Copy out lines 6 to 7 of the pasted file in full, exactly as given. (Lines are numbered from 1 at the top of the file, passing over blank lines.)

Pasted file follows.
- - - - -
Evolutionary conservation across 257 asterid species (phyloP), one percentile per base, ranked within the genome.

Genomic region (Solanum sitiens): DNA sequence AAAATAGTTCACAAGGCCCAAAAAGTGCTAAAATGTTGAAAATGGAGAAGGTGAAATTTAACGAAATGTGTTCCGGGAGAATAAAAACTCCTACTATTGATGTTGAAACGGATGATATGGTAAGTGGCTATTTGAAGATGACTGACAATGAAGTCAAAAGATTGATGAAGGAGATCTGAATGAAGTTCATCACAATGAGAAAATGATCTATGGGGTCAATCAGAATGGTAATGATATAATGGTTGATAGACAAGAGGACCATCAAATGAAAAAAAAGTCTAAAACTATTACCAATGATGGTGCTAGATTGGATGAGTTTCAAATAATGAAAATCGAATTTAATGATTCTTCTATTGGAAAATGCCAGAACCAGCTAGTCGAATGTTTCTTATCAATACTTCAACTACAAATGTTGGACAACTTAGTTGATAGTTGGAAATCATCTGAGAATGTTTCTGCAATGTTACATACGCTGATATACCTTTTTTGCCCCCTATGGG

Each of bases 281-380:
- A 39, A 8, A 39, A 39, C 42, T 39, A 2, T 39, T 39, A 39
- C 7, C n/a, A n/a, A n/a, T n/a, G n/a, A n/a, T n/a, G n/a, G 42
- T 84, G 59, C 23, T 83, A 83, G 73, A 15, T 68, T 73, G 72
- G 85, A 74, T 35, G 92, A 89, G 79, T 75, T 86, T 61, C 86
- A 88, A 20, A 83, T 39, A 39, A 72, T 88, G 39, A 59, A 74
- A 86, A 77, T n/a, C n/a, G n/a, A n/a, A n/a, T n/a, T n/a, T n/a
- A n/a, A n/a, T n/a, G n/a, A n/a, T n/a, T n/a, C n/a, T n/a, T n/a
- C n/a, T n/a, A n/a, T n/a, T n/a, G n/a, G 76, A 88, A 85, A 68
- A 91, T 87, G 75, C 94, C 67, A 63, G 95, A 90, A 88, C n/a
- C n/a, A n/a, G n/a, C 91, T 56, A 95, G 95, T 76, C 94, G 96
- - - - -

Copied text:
- T 84, G 59, C 23, T 83, A 83, G 73, A 15, T 68, T 73, G 72
- G 85, A 74, T 35, G 92, A 89, G 79, T 75, T 86, T 61, C 86